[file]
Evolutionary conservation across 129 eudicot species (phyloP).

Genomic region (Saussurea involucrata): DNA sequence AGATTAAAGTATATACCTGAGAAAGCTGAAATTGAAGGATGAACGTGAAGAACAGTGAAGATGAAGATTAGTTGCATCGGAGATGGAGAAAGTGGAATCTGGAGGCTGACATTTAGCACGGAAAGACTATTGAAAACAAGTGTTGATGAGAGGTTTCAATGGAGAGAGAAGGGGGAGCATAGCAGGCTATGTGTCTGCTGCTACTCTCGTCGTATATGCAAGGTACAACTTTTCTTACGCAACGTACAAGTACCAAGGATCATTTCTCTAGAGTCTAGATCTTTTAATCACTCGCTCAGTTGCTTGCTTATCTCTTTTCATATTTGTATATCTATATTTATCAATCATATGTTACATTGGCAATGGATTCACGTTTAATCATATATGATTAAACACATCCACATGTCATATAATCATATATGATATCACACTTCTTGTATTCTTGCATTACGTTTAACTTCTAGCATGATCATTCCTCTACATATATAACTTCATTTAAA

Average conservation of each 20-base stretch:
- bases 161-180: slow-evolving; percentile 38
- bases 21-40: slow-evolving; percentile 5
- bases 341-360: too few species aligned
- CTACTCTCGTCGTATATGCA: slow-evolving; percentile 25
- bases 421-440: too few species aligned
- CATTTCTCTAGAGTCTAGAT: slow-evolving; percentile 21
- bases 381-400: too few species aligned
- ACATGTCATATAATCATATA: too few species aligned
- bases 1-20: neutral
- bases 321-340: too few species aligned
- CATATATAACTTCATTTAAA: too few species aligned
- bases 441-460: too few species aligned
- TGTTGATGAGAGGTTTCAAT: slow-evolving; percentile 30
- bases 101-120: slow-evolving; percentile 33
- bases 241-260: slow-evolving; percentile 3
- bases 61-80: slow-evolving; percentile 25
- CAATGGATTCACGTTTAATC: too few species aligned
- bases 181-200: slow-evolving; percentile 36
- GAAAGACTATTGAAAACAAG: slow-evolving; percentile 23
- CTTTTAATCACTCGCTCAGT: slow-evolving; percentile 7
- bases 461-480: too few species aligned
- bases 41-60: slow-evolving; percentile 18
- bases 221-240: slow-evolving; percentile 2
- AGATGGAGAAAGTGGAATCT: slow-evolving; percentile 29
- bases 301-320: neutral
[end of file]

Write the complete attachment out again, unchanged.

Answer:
Evolutionary conservation across 129 eudicot species (phyloP).

Genomic region (Saussurea involucrata): DNA sequence AGATTAAAGTATATACCTGAGAAAGCTGAAATTGAAGGATGAACGTGAAGAACAGTGAAGATGAAGATTAGTTGCATCGGAGATGGAGAAAGTGGAATCTGGAGGCTGACATTTAGCACGGAAAGACTATTGAAAACAAGTGTTGATGAGAGGTTTCAATGGAGAGAGAAGGGGGAGCATAGCAGGCTATGTGTCTGCTGCTACTCTCGTCGTATATGCAAGGTACAACTTTTCTTACGCAACGTACAAGTACCAAGGATCATTTCTCTAGAGTCTAGATCTTTTAATCACTCGCTCAGTTGCTTGCTTATCTCTTTTCATATTTGTATATCTATATTTATCAATCATATGTTACATTGGCAATGGATTCACGTTTAATCATATATGATTAAACACATCCACATGTCATATAATCATATATGATATCACACTTCTTGTATTCTTGCATTACGTTTAACTTCTAGCATGATCATTCCTCTACATATATAACTTCATTTAAA

Average conservation of each 20-base stretch:
- bases 161-180: slow-evolving; percentile 38
- bases 21-40: slow-evolving; percentile 5
- bases 341-360: too few species aligned
- CTACTCTCGTCGTATATGCA: slow-evolving; percentile 25
- bases 421-440: too few species aligned
- CATTTCTCTAGAGTCTAGAT: slow-evolving; percentile 21
- bases 381-400: too few species aligned
- ACATGTCATATAATCATATA: too few species aligned
- bases 1-20: neutral
- bases 321-340: too few species aligned
- CATATATAACTTCATTTAAA: too few species aligned
- bases 441-460: too few species aligned
- TGTTGATGAGAGGTTTCAAT: slow-evolving; percentile 30
- bases 101-120: slow-evolving; percentile 33
- bases 241-260: slow-evolving; percentile 3
- bases 61-80: slow-evolving; percentile 25
- CAATGGATTCACGTTTAATC: too few species aligned
- bases 181-200: slow-evolving; percentile 36
- GAAAGACTATTGAAAACAAG: slow-evolving; percentile 23
- CTTTTAATCACTCGCTCAGT: slow-evolving; percentile 7
- bases 461-480: too few species aligned
- bases 41-60: slow-evolving; percentile 18
- bases 221-240: slow-evolving; percentile 2
- AGATGGAGAAAGTGGAATCT: slow-evolving; percentile 29
- bases 301-320: neutral